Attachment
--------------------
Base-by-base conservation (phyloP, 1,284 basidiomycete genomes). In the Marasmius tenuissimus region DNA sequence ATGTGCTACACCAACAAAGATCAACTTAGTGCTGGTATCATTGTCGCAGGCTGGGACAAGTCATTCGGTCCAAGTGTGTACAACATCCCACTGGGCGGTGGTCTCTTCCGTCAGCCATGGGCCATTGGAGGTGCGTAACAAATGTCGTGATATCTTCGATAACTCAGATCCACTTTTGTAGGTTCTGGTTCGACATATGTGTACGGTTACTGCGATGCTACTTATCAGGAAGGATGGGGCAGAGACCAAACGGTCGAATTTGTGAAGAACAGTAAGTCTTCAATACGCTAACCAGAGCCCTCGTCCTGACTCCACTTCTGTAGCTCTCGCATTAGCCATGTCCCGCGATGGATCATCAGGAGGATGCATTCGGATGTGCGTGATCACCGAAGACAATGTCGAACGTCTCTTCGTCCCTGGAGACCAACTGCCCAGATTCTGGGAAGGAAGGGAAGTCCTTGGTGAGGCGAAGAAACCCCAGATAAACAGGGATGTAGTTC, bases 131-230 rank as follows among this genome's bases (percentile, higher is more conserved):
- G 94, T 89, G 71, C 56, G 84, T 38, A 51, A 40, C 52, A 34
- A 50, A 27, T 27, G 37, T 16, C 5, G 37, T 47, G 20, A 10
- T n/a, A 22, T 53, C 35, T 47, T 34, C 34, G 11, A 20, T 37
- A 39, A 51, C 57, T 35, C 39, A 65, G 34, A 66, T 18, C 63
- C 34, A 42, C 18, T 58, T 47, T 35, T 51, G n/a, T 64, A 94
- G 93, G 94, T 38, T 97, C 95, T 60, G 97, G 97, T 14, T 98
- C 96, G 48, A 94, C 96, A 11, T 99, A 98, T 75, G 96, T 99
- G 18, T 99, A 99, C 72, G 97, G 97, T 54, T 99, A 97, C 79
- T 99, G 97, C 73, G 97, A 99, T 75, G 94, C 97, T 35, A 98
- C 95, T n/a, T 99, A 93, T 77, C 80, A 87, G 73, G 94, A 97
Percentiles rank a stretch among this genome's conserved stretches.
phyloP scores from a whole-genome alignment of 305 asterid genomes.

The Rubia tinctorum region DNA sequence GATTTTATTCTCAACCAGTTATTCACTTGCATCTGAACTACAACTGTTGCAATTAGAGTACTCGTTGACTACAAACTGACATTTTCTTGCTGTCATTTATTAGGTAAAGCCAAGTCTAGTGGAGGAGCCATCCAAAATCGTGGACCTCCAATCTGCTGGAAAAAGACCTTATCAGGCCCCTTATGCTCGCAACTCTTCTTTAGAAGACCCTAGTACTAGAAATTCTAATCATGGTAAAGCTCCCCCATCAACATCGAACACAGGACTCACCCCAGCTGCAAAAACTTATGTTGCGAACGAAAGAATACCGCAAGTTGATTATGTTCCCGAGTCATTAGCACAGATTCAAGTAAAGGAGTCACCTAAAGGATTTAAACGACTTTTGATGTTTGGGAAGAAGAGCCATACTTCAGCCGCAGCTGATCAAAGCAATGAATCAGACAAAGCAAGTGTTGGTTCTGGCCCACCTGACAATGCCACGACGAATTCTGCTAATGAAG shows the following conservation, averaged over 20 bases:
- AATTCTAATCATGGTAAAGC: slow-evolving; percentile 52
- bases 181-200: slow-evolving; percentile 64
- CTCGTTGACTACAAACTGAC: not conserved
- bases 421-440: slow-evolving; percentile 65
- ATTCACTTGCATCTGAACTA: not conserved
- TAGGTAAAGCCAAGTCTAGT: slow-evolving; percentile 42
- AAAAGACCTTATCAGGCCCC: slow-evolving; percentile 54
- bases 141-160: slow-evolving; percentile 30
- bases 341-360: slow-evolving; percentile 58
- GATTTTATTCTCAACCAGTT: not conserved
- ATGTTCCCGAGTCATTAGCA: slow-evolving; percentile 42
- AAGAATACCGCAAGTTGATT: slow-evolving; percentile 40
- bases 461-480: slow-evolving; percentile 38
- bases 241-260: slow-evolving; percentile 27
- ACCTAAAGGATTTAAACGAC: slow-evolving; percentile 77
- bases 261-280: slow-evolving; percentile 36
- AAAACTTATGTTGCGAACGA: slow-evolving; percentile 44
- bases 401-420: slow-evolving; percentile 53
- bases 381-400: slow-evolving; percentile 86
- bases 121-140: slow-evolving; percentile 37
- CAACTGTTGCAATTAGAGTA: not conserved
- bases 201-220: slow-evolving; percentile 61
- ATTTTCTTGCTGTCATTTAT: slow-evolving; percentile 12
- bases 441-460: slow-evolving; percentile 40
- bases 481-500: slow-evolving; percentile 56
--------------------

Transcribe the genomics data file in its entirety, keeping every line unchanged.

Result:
Base-by-base conservation (phyloP, 1,284 basidiomycete genomes). In the Marasmius tenuissimus region DNA sequence ATGTGCTACACCAACAAAGATCAACTTAGTGCTGGTATCATTGTCGCAGGCTGGGACAAGTCATTCGGTCCAAGTGTGTACAACATCCCACTGGGCGGTGGTCTCTTCCGTCAGCCATGGGCCATTGGAGGTGCGTAACAAATGTCGTGATATCTTCGATAACTCAGATCCACTTTTGTAGGTTCTGGTTCGACATATGTGTACGGTTACTGCGATGCTACTTATCAGGAAGGATGGGGCAGAGACCAAACGGTCGAATTTGTGAAGAACAGTAAGTCTTCAATACGCTAACCAGAGCCCTCGTCCTGACTCCACTTCTGTAGCTCTCGCATTAGCCATGTCCCGCGATGGATCATCAGGAGGATGCATTCGGATGTGCGTGATCACCGAAGACAATGTCGAACGTCTCTTCGTCCCTGGAGACCAACTGCCCAGATTCTGGGAAGGAAGGGAAGTCCTTGGTGAGGCGAAGAAACCCCAGATAAACAGGGATGTAGTTC, bases 131-230 rank as follows among this genome's bases (percentile, higher is more conserved):
- G 94, T 89, G 71, C 56, G 84, T 38, A 51, A 40, C 52, A 34
- A 50, A 27, T 27, G 37, T 16, C 5, G 37, T 47, G 20, A 10
- T n/a, A 22, T 53, C 35, T 47, T 34, C 34, G 11, A 20, T 37
- A 39, A 51, C 57, T 35, C 39, A 65, G 34, A 66, T 18, C 63
- C 34, A 42, C 18, T 58, T 47, T 35, T 51, G n/a, T 64, A 94
- G 93, G 94, T 38, T 97, C 95, T 60, G 97, G 97, T 14, T 98
- C 96, G 48, A 94, C 96, A 11, T 99, A 98, T 75, G 96, T 99
- G 18, T 99, A 99, C 72, G 97, G 97, T 54, T 99, A 97, C 79
- T 99, G 97, C 73, G 97, A 99, T 75, G 94, C 97, T 35, A 98
- C 95, T n/a, T 99, A 93, T 77, C 80, A 87, G 73, G 94, A 97
Percentiles rank a stretch among this genome's conserved stretches.
phyloP scores from a whole-genome alignment of 305 asterid genomes.

The Rubia tinctorum region DNA sequence GATTTTATTCTCAACCAGTTATTCACTTGCATCTGAACTACAACTGTTGCAATTAGAGTACTCGTTGACTACAAACTGACATTTTCTTGCTGTCATTTATTAGGTAAAGCCAAGTCTAGTGGAGGAGCCATCCAAAATCGTGGACCTCCAATCTGCTGGAAAAAGACCTTATCAGGCCCCTTATGCTCGCAACTCTTCTTTAGAAGACCCTAGTACTAGAAATTCTAATCATGGTAAAGCTCCCCCATCAACATCGAACACAGGACTCACCCCAGCTGCAAAAACTTATGTTGCGAACGAAAGAATACCGCAAGTTGATTATGTTCCCGAGTCATTAGCACAGATTCAAGTAAAGGAGTCACCTAAAGGATTTAAACGACTTTTGATGTTTGGGAAGAAGAGCCATACTTCAGCCGCAGCTGATCAAAGCAATGAATCAGACAAAGCAAGTGTTGGTTCTGGCCCACCTGACAATGCCACGACGAATTCTGCTAATGAAG shows the following conservation, averaged over 20 bases:
- AATTCTAATCATGGTAAAGC: slow-evolving; percentile 52
- bases 181-200: slow-evolving; percentile 64
- CTCGTTGACTACAAACTGAC: not conserved
- bases 421-440: slow-evolving; percentile 65
- ATTCACTTGCATCTGAACTA: not conserved
- TAGGTAAAGCCAAGTCTAGT: slow-evolving; percentile 42
- AAAAGACCTTATCAGGCCCC: slow-evolving; percentile 54
- bases 141-160: slow-evolving; percentile 30
- bases 341-360: slow-evolving; percentile 58
- GATTTTATTCTCAACCAGTT: not conserved
- ATGTTCCCGAGTCATTAGCA: slow-evolving; percentile 42
- AAGAATACCGCAAGTTGATT: slow-evolving; percentile 40
- bases 461-480: slow-evolving; percentile 38
- bases 241-260: slow-evolving; percentile 27
- ACCTAAAGGATTTAAACGAC: slow-evolving; percentile 77
- bases 261-280: slow-evolving; percentile 36
- AAAACTTATGTTGCGAACGA: slow-evolving; percentile 44
- bases 401-420: slow-evolving; percentile 53
- bases 381-400: slow-evolving; percentile 86
- bases 121-140: slow-evolving; percentile 37
- CAACTGTTGCAATTAGAGTA: not conserved
- bases 201-220: slow-evolving; percentile 61
- ATTTTCTTGCTGTCATTTAT: slow-evolving; percentile 12
- bases 441-460: slow-evolving; percentile 40
- bases 481-500: slow-evolving; percentile 56